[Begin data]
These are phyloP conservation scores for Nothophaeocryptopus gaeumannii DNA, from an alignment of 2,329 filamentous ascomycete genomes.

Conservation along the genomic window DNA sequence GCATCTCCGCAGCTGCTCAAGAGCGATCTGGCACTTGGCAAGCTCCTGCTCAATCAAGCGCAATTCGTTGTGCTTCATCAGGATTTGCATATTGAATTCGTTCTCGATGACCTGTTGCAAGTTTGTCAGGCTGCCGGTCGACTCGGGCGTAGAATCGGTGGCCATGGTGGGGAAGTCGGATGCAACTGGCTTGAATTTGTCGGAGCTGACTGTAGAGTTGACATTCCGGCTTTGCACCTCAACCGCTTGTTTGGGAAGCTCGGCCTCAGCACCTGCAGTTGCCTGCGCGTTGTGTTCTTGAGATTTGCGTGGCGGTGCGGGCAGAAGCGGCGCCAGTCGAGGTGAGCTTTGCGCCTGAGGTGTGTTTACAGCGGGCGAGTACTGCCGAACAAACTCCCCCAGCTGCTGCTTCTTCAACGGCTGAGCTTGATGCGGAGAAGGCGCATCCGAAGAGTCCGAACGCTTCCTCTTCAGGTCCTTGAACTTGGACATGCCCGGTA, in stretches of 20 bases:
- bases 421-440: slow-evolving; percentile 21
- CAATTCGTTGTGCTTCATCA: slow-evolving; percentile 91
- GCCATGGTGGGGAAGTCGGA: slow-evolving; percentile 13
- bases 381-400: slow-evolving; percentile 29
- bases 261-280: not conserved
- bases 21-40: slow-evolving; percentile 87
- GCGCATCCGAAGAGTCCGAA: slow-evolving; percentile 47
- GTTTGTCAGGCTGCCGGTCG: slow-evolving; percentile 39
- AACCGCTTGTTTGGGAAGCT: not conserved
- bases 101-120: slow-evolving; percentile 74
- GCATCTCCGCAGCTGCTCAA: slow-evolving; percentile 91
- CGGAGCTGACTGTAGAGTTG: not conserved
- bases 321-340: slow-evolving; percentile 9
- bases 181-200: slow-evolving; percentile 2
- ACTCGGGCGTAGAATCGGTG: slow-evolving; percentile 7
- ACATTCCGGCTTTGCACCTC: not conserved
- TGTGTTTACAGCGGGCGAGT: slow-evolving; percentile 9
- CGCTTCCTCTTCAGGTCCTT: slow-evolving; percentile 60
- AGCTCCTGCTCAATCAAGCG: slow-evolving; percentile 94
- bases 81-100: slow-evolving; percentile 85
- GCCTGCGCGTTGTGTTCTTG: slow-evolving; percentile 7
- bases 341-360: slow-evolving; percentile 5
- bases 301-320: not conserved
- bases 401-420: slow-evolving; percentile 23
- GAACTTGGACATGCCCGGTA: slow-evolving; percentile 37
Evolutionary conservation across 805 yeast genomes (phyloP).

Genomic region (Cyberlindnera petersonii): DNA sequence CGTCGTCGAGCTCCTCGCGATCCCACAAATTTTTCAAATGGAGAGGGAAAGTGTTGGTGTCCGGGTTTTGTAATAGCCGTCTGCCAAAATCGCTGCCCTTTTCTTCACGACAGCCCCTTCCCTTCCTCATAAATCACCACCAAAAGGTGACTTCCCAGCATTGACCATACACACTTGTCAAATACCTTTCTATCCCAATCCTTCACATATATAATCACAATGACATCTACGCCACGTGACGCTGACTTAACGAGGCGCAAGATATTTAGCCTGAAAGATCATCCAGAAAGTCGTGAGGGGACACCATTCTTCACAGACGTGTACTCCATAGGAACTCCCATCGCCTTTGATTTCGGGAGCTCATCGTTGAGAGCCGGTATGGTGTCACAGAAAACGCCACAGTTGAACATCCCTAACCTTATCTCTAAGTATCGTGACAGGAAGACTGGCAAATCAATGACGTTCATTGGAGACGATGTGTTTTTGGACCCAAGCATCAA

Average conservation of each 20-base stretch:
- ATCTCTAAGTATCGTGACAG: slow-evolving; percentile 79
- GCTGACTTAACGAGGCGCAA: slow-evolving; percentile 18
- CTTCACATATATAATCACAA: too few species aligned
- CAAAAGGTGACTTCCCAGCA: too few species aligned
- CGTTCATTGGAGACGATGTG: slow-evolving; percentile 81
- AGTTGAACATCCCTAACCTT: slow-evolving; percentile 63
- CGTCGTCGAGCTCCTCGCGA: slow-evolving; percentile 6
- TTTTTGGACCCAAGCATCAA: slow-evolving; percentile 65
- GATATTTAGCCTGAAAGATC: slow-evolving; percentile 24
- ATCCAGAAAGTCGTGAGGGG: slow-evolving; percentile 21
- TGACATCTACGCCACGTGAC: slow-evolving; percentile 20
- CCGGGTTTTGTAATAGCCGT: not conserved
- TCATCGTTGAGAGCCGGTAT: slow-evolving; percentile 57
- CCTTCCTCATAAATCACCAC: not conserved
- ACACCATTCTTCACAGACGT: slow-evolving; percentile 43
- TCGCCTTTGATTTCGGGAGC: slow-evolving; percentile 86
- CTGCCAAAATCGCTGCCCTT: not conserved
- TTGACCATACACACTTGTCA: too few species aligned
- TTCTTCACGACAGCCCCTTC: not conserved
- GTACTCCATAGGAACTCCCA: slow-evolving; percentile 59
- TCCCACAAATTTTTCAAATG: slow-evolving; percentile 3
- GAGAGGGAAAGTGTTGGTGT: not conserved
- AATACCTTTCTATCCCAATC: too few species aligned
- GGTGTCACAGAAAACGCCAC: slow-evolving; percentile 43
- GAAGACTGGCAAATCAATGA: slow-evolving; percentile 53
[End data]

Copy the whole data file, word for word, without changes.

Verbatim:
These are phyloP conservation scores for Nothophaeocryptopus gaeumannii DNA, from an alignment of 2,329 filamentous ascomycete genomes.

Conservation along the genomic window DNA sequence GCATCTCCGCAGCTGCTCAAGAGCGATCTGGCACTTGGCAAGCTCCTGCTCAATCAAGCGCAATTCGTTGTGCTTCATCAGGATTTGCATATTGAATTCGTTCTCGATGACCTGTTGCAAGTTTGTCAGGCTGCCGGTCGACTCGGGCGTAGAATCGGTGGCCATGGTGGGGAAGTCGGATGCAACTGGCTTGAATTTGTCGGAGCTGACTGTAGAGTTGACATTCCGGCTTTGCACCTCAACCGCTTGTTTGGGAAGCTCGGCCTCAGCACCTGCAGTTGCCTGCGCGTTGTGTTCTTGAGATTTGCGTGGCGGTGCGGGCAGAAGCGGCGCCAGTCGAGGTGAGCTTTGCGCCTGAGGTGTGTTTACAGCGGGCGAGTACTGCCGAACAAACTCCCCCAGCTGCTGCTTCTTCAACGGCTGAGCTTGATGCGGAGAAGGCGCATCCGAAGAGTCCGAACGCTTCCTCTTCAGGTCCTTGAACTTGGACATGCCCGGTA, in stretches of 20 bases:
- bases 421-440: slow-evolving; percentile 21
- CAATTCGTTGTGCTTCATCA: slow-evolving; percentile 91
- GCCATGGTGGGGAAGTCGGA: slow-evolving; percentile 13
- bases 381-400: slow-evolving; percentile 29
- bases 261-280: not conserved
- bases 21-40: slow-evolving; percentile 87
- GCGCATCCGAAGAGTCCGAA: slow-evolving; percentile 47
- GTTTGTCAGGCTGCCGGTCG: slow-evolving; percentile 39
- AACCGCTTGTTTGGGAAGCT: not conserved
- bases 101-120: slow-evolving; percentile 74
- GCATCTCCGCAGCTGCTCAA: slow-evolving; percentile 91
- CGGAGCTGACTGTAGAGTTG: not conserved
- bases 321-340: slow-evolving; percentile 9
- bases 181-200: slow-evolving; percentile 2
- ACTCGGGCGTAGAATCGGTG: slow-evolving; percentile 7
- ACATTCCGGCTTTGCACCTC: not conserved
- TGTGTTTACAGCGGGCGAGT: slow-evolving; percentile 9
- CGCTTCCTCTTCAGGTCCTT: slow-evolving; percentile 60
- AGCTCCTGCTCAATCAAGCG: slow-evolving; percentile 94
- bases 81-100: slow-evolving; percentile 85
- GCCTGCGCGTTGTGTTCTTG: slow-evolving; percentile 7
- bases 341-360: slow-evolving; percentile 5
- bases 301-320: not conserved
- bases 401-420: slow-evolving; percentile 23
- GAACTTGGACATGCCCGGTA: slow-evolving; percentile 37
Evolutionary conservation across 805 yeast genomes (phyloP).

Genomic region (Cyberlindnera petersonii): DNA sequence CGTCGTCGAGCTCCTCGCGATCCCACAAATTTTTCAAATGGAGAGGGAAAGTGTTGGTGTCCGGGTTTTGTAATAGCCGTCTGCCAAAATCGCTGCCCTTTTCTTCACGACAGCCCCTTCCCTTCCTCATAAATCACCACCAAAAGGTGACTTCCCAGCATTGACCATACACACTTGTCAAATACCTTTCTATCCCAATCCTTCACATATATAATCACAATGACATCTACGCCACGTGACGCTGACTTAACGAGGCGCAAGATATTTAGCCTGAAAGATCATCCAGAAAGTCGTGAGGGGACACCATTCTTCACAGACGTGTACTCCATAGGAACTCCCATCGCCTTTGATTTCGGGAGCTCATCGTTGAGAGCCGGTATGGTGTCACAGAAAACGCCACAGTTGAACATCCCTAACCTTATCTCTAAGTATCGTGACAGGAAGACTGGCAAATCAATGACGTTCATTGGAGACGATGTGTTTTTGGACCCAAGCATCAA

Average conservation of each 20-base stretch:
- ATCTCTAAGTATCGTGACAG: slow-evolving; percentile 79
- GCTGACTTAACGAGGCGCAA: slow-evolving; percentile 18
- CTTCACATATATAATCACAA: too few species aligned
- CAAAAGGTGACTTCCCAGCA: too few species aligned
- CGTTCATTGGAGACGATGTG: slow-evolving; percentile 81
- AGTTGAACATCCCTAACCTT: slow-evolving; percentile 63
- CGTCGTCGAGCTCCTCGCGA: slow-evolving; percentile 6
- TTTTTGGACCCAAGCATCAA: slow-evolving; percentile 65
- GATATTTAGCCTGAAAGATC: slow-evolving; percentile 24
- ATCCAGAAAGTCGTGAGGGG: slow-evolving; percentile 21
- TGACATCTACGCCACGTGAC: slow-evolving; percentile 20
- CCGGGTTTTGTAATAGCCGT: not conserved
- TCATCGTTGAGAGCCGGTAT: slow-evolving; percentile 57
- CCTTCCTCATAAATCACCAC: not conserved
- ACACCATTCTTCACAGACGT: slow-evolving; percentile 43
- TCGCCTTTGATTTCGGGAGC: slow-evolving; percentile 86
- CTGCCAAAATCGCTGCCCTT: not conserved
- TTGACCATACACACTTGTCA: too few species aligned
- TTCTTCACGACAGCCCCTTC: not conserved
- GTACTCCATAGGAACTCCCA: slow-evolving; percentile 59
- TCCCACAAATTTTTCAAATG: slow-evolving; percentile 3
- GAGAGGGAAAGTGTTGGTGT: not conserved
- AATACCTTTCTATCCCAATC: too few species aligned
- GGTGTCACAGAAAACGCCAC: slow-evolving; percentile 43
- GAAGACTGGCAAATCAATGA: slow-evolving; percentile 53